A vintage military-style trunk she bought at an eastern Michigan flea market when she was a teenager became a staple of Jennifer Poupard's life.
Poupard, now 37, originally bought it to store her CDs. Over the years, the trunk — styled with leather handles and metal buckles — served as a container for shoes, as a coffee table and as a resting place for a record player.
When her child, Wallace, was born in 2013, it was put to a new use.
"[Wallace] would pull the stand at that trunk and turn around and run to me," Poupard said. "And that is around when I noticed the numbers going up."
The numbers that went up were Wallace's blood lead levels.
Poupard was participating in the food assistance program for Women, Infants and Children (WIC) in Chicago at that time, which required Wallace to receive regular blood lead tests.
In 2014, Wallace's 18-month lead check came back as 5.3 micrograms per deciliter. At the time, the Centers for Disease Control's reference level was 5 micrograms per deciliter. The CDC lowered that threshold to 3.5 in October 2021.
After consulting with other moms in an online Facebook group, Poupard began to believe her beloved heirloom might be the culprit.
Vintage products purchased at thrift stores or antique shops were often made decades ago – long before current federal regulations on toxic substances went into effect.
Lead paint is regularly found in vintage items more than 40 years old, but sales of these items aren't regulated, and many buyers aren't aware of the threat the neurotoxin poses when they bring second-hand finds into their homes.
'No normal level of lead'
Lead paint and lead pipes are cited as the top risks of lead exposure to children. Poisoning from consumer goods and antiques is rare. Still, state health department websites for Missouri, Iowa, Kansas and Nebraska warn about the dangers of lead in hand-me-down furniture, old ceramics and antique toys.
Elevated blood lead levels in children are typically discovered through routine screenings, not because the child showed signs of poisoning, said Dr. Denise Hooks-Anderson, a family physician who previously practiced in St. Louis for 10 years.
Symptoms of lead poisoning include abdominal pain, constipation, fatigue and maybe headaches, Hooks-Anderson said. And even if there are no immediate symptoms to warn parents and doctors, the long-term consequences of lead exposure for children can be severe.
"One of the most dangerous misconceptions about lead is that levels have to be really high to cause damage," Hooks-Anderson said.
In a 2010 study, researchers with Oregon State University, the State University of New York and the University of California-Berkeley purchased used items from second-hand and antique stores.
They found that leaded items could be purchased at each of the stores they visited in Virginia, New York and Oregon, and that 19 of the 28 purchased items violated the 1978 federal standard banning the use of residential paint containing greater than 600 parts per million lead.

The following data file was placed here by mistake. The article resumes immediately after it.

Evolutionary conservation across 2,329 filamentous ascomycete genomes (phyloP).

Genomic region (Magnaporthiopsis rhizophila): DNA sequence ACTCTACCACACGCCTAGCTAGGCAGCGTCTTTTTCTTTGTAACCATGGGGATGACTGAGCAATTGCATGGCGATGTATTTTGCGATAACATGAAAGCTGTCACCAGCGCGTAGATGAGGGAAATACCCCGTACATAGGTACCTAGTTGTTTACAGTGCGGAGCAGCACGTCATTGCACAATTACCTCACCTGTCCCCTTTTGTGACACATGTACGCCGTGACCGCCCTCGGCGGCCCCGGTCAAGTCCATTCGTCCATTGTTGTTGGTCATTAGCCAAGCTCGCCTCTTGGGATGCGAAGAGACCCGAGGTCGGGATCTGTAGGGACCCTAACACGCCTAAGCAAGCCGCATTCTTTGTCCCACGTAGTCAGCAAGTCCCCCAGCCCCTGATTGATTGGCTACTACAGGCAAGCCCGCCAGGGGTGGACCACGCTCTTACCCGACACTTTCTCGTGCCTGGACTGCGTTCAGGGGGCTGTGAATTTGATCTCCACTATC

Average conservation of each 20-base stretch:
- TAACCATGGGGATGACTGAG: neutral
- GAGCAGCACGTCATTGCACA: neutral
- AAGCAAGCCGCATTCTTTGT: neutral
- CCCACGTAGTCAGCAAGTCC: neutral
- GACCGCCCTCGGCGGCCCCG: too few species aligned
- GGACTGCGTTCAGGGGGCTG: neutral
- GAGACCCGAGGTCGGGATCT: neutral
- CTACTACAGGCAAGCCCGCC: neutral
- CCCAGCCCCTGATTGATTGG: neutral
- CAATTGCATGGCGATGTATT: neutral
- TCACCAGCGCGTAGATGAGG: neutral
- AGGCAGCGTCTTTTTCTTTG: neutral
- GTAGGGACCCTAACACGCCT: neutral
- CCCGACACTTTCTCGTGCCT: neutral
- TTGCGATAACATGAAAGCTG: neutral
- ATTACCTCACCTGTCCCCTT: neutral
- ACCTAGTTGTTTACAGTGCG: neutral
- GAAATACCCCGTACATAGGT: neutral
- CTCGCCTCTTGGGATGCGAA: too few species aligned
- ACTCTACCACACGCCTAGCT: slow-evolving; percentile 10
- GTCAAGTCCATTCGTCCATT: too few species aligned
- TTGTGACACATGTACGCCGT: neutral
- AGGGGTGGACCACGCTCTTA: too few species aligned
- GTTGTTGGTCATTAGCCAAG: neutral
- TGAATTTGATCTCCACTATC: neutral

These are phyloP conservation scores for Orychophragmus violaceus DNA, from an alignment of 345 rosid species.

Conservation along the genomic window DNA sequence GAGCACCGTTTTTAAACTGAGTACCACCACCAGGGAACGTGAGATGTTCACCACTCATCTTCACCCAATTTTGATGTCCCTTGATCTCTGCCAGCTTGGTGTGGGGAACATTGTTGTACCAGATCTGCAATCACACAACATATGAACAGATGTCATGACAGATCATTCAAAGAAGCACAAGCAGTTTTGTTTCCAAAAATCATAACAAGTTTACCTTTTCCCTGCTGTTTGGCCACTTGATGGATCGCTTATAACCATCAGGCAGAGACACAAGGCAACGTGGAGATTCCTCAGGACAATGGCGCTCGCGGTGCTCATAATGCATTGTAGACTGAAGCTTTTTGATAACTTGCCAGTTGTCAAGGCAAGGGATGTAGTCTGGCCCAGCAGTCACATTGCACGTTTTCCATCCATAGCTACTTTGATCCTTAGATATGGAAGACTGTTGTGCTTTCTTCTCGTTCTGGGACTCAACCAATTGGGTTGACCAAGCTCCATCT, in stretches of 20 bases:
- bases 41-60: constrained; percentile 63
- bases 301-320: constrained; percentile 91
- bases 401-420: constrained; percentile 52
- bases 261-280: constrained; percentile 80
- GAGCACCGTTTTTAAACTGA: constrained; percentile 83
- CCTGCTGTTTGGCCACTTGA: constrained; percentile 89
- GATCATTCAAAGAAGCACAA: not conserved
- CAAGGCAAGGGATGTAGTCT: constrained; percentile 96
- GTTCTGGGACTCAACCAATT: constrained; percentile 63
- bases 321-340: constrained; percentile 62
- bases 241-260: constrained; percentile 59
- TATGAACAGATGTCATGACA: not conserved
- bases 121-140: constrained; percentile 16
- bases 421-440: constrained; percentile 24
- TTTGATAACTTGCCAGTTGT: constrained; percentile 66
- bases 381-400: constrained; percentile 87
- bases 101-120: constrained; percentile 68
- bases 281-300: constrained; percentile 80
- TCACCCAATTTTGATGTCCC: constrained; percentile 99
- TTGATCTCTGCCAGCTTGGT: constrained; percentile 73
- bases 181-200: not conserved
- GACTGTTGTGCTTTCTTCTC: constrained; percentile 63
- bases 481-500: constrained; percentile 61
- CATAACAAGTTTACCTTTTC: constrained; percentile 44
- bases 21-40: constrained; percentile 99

The most toxic item researchers tested was a salt shaker lid containing 714 times that limit. Researchers agreed, at the time, that it would likely be impossible to regulate the sale of second-hand items at antique stores and flea markets and that children should not be allowed to come into contact with items purchased from an unregulated seller.
Concerned about where the lead was coming from, Poupard sought answers online. That's where she found Tamara Rubin, an activist for consumer goods safety with a large online community.
Rubin founded Lead Safe Mama LLC in 2016 to formally continue the work she'd started in 2008 educating the public about lead hazards after her own children were poisoned. She estimates she interacts with up to 100 people a day, answering questions and providing resources.
About "90% of my readership is moms," Rubin said, "Moms and grandmas."
In Rubin's private Facebook group of more than 18,000 members, parents seek support and advice from one another about experiences involving lead poisoning or children's exposure to leaded items.
Rubin sent Poupard 3M swabs to test items in her home for lead, as she's done for countless other families. The swabs turn pink or red when they detect lead on surfaces.
"And I tested the trunk. And that was positive, like immediately bright red on the swab," Poupard said.
The EPA has raised questions about the accuracy of 3M swabs, including issues about false positives in a report on the product from 2012. But Poupard wasn't willing to take any chances, especially after recalling the first summer she had the trunk, when her health had taken a temporary turn for the worse around the same time that she was using a metal scraper and wire brush to strip off the green paint on the trunk.